Expedition of Ghalib ibn Abdullah al-Laithi (Al-Kadid)

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Expedition of Ghalib ibn Abdullah al-Laithi (Al-Kadid)
Date May 629 AD, 8AH, 1st month[1] May 628 AD, 7AH, 3rd Month[2]
Location Al Kadid
  • Successful operation, lots of booty captured[3][4]
Commanders and leaders
Ghalib ibn Abdullah al-Laithi Unknown
10-15[5] Entire tribe (unknown population)
Casualties and losses

Many killed[1][3] (2 captured)[3][4]

(1 captured according to Abu Dawud)[6]

Expedition of Ghalib ibn Abdullah al-Laithi to Al-Kadid took place in May 629 AD, 8AH, 1st month, of the Islamic Calendar,[1] Or according to other sources May 628 AD, 7AH, 3rd Month.[2]


A platoon headed by Ghalib bin ‘Abdullah Al-Laithi in Safar or in Rabi‘ Al-Awwal 7 A.H, Muhammad sent Ghalib ibn Abdallah al-Laythi, with between 10-15 men to raid the Banu al-Mulawwih at al-Kadid.[5]

According to the Abu Dawud Hadith collection, when the Muslims arrived at al-Kadid they met a man, al-Harith ibn Malik and took him as a prisoner. He informed Ghalib that he had come to embrace Islam. But he chained him up for safety reasons.[7]

The tribe was attacked and taken by surprise.[3] The Muslims managed to kill a large number of the enemy soldiers and captured a great deal of booty. A large army of polytheists then pursued the Muslims, but heavy floods hindered the pursuit, and the Muslims managed to escape in safety.[4]

According to Ibn Sa'd and Tabari, based on an account through Ibn Ishaq, who was told by a man from the Aslam tribe, the password used by Muslims to recognize one another while fighting at night was:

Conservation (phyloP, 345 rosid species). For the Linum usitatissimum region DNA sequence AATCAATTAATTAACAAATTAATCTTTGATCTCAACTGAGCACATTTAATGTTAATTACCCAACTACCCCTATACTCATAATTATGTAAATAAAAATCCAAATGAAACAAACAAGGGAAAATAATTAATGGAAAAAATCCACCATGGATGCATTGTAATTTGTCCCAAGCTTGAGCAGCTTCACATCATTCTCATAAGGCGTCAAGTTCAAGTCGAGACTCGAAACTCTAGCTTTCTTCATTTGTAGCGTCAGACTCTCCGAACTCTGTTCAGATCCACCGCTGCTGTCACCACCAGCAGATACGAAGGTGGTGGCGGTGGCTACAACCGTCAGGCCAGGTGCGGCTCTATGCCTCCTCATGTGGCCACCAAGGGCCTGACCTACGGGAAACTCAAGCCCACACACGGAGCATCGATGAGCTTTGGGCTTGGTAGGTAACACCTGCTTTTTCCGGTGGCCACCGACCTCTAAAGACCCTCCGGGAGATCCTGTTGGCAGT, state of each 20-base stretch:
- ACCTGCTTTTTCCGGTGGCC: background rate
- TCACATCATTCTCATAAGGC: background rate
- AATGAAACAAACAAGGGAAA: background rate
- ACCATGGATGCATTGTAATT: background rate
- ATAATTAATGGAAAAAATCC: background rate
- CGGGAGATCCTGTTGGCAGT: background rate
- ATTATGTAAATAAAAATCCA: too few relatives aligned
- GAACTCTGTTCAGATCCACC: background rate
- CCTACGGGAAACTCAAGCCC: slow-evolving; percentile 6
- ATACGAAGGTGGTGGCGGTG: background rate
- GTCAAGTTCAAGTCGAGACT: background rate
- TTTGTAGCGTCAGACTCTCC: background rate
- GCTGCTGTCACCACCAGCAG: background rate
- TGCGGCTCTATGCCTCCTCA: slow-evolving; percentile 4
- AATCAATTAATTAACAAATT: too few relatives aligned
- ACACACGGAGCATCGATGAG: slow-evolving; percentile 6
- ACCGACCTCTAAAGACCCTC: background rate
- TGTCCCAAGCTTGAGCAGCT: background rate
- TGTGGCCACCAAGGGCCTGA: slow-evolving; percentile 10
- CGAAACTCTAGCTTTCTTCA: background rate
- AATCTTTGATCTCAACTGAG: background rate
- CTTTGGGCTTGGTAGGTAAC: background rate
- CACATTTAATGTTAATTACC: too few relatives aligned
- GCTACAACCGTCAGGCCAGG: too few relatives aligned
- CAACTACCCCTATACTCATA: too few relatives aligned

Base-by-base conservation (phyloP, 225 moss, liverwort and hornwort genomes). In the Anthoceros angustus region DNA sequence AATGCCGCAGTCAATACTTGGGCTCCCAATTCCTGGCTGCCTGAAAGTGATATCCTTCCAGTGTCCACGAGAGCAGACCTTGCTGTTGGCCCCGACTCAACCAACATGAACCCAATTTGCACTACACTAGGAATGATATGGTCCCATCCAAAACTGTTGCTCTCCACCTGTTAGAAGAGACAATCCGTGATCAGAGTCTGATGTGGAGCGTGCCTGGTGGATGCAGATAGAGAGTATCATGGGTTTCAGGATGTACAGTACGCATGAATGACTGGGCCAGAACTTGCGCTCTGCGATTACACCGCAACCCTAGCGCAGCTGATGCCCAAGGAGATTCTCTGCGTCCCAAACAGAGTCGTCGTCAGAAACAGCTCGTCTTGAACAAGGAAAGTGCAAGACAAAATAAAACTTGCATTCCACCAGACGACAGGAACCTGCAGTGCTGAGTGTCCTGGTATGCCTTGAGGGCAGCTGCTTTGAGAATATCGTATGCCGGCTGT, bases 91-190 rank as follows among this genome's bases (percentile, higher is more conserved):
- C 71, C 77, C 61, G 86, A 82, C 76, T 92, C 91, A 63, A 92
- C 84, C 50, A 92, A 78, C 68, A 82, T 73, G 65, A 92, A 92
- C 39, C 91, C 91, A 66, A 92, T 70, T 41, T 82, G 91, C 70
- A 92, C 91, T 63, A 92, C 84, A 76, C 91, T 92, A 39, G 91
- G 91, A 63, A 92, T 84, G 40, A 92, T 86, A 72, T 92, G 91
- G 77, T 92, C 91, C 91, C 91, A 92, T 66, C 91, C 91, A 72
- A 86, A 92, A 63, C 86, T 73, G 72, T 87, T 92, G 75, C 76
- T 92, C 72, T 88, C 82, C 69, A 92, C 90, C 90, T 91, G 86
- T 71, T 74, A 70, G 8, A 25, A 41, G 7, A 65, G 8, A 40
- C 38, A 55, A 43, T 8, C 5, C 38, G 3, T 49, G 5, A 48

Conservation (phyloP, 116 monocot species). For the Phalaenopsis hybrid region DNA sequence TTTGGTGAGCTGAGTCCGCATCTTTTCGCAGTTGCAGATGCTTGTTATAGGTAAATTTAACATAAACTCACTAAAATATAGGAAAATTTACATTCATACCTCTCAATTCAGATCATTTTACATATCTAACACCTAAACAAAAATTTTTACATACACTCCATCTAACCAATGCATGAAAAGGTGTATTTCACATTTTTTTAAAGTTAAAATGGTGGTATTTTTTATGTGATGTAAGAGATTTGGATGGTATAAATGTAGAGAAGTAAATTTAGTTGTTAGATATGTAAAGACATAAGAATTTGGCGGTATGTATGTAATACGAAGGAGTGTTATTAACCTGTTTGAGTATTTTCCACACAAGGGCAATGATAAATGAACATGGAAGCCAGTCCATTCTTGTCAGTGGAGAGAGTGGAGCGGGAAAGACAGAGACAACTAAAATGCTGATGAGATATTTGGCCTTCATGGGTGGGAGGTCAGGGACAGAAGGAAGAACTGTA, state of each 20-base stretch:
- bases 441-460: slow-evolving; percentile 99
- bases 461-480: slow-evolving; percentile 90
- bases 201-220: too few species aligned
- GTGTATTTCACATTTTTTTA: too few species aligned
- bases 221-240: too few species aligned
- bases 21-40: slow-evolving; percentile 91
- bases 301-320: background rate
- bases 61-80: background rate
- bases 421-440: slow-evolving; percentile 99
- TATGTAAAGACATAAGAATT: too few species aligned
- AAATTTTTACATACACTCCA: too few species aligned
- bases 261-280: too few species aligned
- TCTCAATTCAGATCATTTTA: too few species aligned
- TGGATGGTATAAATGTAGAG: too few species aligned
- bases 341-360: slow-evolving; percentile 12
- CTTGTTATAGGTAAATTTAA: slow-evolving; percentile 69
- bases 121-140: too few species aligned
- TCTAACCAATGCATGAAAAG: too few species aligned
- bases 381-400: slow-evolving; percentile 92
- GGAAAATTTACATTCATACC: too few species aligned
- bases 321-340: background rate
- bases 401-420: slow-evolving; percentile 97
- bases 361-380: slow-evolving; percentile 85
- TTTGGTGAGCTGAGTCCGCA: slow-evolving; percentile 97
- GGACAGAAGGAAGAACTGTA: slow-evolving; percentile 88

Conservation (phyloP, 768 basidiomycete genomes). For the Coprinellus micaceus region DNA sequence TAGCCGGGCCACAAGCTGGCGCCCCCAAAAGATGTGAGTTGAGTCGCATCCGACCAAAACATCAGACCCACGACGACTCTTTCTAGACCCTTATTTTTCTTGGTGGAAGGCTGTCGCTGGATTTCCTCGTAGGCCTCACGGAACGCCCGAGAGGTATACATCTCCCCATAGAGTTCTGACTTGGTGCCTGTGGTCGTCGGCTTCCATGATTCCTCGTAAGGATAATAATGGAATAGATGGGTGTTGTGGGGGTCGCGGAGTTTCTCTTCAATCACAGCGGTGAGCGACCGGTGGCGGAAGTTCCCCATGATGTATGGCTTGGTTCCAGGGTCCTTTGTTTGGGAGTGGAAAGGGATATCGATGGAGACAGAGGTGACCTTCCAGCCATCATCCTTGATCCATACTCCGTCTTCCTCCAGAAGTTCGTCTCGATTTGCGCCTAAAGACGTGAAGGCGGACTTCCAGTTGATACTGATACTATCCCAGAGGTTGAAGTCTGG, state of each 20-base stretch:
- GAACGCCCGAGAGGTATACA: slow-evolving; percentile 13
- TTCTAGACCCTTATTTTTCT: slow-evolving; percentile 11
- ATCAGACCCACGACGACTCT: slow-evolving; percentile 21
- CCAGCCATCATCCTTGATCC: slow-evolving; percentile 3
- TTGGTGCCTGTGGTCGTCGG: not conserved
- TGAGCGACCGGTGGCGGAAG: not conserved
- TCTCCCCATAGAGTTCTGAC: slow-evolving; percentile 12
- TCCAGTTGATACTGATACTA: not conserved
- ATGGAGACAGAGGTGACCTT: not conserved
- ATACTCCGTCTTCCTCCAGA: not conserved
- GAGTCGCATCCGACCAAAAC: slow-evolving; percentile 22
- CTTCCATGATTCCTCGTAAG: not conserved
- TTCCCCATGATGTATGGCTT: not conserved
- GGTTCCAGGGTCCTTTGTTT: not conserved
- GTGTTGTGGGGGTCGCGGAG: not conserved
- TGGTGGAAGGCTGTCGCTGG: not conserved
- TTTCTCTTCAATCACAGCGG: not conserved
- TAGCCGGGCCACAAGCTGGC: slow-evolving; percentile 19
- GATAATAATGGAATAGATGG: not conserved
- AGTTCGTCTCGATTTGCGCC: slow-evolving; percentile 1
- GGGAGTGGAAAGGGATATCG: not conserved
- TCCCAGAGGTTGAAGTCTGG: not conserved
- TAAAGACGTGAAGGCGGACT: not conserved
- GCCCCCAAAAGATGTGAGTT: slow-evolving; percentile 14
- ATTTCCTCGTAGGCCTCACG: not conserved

Amit Amit (kill kill, in arabic[8])
[Ibn Sa'd, Kitab al-tabaqat al-kabir, Volume 2, Pg 156][9][10]

The Muslim Scholar Saifur Rahman al Mubarakpuri suggest that the reason for the attack was that the Banu Mulawwih were being provocative (without further details),[4] whereas the Non Muslim historian Sir William Muir claims the reason for the attack is unknown.[3]

Islamic primary sources[edit]

The event in also mentioned in the Sunni Hadith collection Abu Dawud as follows:

See also[edit]


  1. ^ a b c Abu Khalil, Shawqi (1 March 2004). Atlas of the Prophet's biography: places, nations, landmarks. Dar-us-Salam. p. 212. ISBN 978-9960897714.  Note: 8AH, 1st month=May 629
  2. ^ a b Hawarey, Dr. Mosab (2010). The Journey of Prophecy; Days of Peace and War (Arabic). Islamic Book Trust. Note: Book contains a list of battles of Muhammad in Arabic, English translation available here
  3. ^ a b c d e William Muir, The life of Mahomet and history of Islam to the era of the Hegira, Volume 4, p. 94.
  4. ^ a b c d Mubarakpuri, The Sealed Nectar, p. 241. (online), "A platoon headed by Ghalib bin ‘Abdullah Al-Laithi in Safar"
  5. ^ a b "The first saryah of the year led by Ghalib b. Abdullah to al-Kadid", King Abdul Aziz University Archived 2011-07-16 at WebCite Author references, Ibn Sa'd Volume 2, Pg 124-125
  6. ^ Sunan Abu Dawood, 14:2672 (alternative source archived)
  7. ^ Sunan Abu Dawood, 14:2672
  8. ^ Martin Lings, Muhammad: his life based on the earliest sources, p. 182, Emigrants and Helpers fought like incarnations of the Muslim battle-cry that day, Amit, Amit, which means "Kill, Kill". 
  9. ^ Sa'd, Ibn (1967). Kitab al-tabaqat al-kabir,By Ibn Sa'd,Volume 2. Pakistan Historical Society. p. 156. ASIN B0007JAWMK. 
  10. ^ Tabari, vol.viii, p.142